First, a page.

Magdy El Shafee Arrested and Held at Tora Prison

Magdy El Shafee, author of Egypt’s first graphic novel, Metro, was arrested by security forces on Friday in downtown Cairo. According to fellow author Muhammad Aladdin, El Shafee was detained near Abdel Moneim Riyad Square, where clashes between Muslim Brotherhood supporters and protesters had raged throughout the day. According to legal activist Dr. Negad El Borai and multiple other sources, El Shafee had gone down to try to stop the clashes and was arrested at random along with...

Magdy El Shafee Publishes “Metro” in English

It's Metro Day at WWB. We're celebrating the publication of Magdy El Shafee's graphic novel, available today from Metropolitan Books in Chip Rossetti's translation. Readers will recall that WWB published an extract in February 2008, and that the book was seized on publication in Egypt and Magdy and his publisher put on trial. You can hear Magdy talk about his book in this interview. The book has appeared in Italy but is still not available in the original Arabic, in Egypt or...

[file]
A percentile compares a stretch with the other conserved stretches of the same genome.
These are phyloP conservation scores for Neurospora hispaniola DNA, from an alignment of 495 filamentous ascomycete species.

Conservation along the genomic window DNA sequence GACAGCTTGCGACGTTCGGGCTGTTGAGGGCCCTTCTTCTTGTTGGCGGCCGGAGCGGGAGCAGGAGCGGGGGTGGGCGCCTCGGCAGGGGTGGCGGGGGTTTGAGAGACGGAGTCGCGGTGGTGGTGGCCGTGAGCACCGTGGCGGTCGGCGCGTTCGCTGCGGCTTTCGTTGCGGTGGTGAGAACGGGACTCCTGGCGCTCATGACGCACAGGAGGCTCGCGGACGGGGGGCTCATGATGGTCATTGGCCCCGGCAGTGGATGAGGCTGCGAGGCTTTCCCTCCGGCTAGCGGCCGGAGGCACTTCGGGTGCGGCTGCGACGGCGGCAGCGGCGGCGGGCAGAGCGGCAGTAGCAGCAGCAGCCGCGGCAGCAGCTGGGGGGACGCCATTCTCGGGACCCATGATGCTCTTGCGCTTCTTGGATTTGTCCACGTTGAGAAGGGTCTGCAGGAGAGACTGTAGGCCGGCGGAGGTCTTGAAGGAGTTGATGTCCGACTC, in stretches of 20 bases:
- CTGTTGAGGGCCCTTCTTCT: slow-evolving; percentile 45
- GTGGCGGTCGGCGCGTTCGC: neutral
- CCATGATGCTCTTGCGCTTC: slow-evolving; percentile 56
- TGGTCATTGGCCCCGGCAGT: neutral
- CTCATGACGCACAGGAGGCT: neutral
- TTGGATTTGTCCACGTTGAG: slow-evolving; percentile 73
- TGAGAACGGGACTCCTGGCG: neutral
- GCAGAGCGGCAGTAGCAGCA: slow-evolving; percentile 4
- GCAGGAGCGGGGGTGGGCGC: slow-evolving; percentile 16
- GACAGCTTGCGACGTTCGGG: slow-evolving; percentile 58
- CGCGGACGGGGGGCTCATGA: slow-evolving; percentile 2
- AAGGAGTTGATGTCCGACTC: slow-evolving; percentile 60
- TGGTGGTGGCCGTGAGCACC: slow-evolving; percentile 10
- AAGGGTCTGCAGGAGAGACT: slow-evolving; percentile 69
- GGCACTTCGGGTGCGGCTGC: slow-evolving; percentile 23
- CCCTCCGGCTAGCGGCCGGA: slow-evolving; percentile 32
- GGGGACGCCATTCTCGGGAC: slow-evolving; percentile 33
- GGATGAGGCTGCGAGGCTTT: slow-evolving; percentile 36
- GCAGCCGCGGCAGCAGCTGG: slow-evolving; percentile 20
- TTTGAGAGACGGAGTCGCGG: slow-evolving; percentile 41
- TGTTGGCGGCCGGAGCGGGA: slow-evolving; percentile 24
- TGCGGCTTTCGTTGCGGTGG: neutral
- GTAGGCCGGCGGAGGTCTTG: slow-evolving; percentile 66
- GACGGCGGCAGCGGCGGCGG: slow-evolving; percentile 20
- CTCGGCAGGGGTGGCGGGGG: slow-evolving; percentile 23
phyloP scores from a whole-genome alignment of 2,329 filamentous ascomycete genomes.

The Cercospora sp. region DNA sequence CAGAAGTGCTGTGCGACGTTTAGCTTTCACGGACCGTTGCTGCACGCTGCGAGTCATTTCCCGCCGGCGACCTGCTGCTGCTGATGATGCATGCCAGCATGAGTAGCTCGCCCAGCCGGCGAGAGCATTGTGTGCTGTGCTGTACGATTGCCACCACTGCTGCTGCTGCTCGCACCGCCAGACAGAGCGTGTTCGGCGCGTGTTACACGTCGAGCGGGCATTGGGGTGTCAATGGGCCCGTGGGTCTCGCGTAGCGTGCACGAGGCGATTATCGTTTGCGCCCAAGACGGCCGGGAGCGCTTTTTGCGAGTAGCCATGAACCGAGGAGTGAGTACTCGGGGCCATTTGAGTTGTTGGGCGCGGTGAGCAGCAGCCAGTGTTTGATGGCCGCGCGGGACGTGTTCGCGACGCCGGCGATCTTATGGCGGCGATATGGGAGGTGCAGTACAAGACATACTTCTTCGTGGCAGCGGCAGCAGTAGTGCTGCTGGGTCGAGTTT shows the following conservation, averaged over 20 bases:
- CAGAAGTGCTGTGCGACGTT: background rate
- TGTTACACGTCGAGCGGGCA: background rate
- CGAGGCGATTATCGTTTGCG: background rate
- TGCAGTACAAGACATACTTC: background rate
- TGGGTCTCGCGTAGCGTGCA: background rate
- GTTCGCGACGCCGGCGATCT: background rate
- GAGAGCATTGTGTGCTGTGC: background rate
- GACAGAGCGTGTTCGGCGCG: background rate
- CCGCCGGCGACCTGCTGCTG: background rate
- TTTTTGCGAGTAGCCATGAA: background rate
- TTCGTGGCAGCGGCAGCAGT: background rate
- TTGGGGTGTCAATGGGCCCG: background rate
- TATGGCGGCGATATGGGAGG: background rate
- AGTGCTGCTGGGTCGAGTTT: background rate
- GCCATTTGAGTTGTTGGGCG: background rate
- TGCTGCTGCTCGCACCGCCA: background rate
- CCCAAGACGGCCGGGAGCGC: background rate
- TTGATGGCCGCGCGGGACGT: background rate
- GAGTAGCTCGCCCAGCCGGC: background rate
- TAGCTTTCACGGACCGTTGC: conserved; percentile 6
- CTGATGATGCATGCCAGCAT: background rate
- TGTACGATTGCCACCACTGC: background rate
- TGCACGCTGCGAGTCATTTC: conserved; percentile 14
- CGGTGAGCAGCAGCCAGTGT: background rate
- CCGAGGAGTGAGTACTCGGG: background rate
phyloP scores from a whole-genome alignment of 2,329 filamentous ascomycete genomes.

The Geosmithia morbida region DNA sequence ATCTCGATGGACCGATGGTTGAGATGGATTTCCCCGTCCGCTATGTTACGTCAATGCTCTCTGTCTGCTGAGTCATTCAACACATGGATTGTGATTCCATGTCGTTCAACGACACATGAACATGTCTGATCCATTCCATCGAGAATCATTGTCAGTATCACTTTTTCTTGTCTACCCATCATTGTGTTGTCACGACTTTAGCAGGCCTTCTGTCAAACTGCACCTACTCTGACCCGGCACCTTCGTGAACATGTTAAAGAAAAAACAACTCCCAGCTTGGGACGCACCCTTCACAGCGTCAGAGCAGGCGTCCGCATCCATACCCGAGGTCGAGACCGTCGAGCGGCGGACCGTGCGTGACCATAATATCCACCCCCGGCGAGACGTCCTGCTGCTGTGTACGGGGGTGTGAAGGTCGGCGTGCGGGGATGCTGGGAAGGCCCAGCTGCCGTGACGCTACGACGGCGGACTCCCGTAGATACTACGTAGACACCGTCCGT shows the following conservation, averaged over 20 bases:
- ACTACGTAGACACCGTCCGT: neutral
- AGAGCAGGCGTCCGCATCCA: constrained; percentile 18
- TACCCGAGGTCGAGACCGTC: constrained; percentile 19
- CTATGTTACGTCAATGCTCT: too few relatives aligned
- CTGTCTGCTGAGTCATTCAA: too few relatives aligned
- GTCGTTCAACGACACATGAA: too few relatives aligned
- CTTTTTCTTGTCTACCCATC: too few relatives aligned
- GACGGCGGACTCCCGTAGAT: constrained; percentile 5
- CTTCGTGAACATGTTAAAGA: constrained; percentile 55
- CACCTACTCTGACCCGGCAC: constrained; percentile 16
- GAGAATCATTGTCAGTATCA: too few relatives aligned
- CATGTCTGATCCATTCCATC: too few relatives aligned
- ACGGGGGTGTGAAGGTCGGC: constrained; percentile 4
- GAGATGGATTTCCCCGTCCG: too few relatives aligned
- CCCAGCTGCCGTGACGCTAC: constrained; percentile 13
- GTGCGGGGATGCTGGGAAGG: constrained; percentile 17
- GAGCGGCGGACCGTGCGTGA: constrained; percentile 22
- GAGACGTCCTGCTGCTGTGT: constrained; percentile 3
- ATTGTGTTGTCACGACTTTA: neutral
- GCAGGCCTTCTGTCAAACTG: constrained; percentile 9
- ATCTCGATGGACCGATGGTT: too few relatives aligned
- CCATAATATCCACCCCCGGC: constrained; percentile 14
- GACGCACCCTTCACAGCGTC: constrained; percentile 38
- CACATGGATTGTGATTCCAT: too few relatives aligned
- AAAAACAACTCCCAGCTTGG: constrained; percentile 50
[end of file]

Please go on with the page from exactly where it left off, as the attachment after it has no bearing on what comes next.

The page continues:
Tahrir Square, One Year Ago

As the events of the Arab Spring unfolded last year, WWB published a number of dispatches from and about the affected countries.  One of our favorites came from Egyptian graphic novelist Magdy El Shafee. With his fellow artists, Magdy was creating and distributing a graphic journal on the abuses of the Mubarak regime. When we invited him to report from Tahrir Square, Magdy documented the uprising exclusively for WWB. One of the challenges of recording demonstrations is capturing the...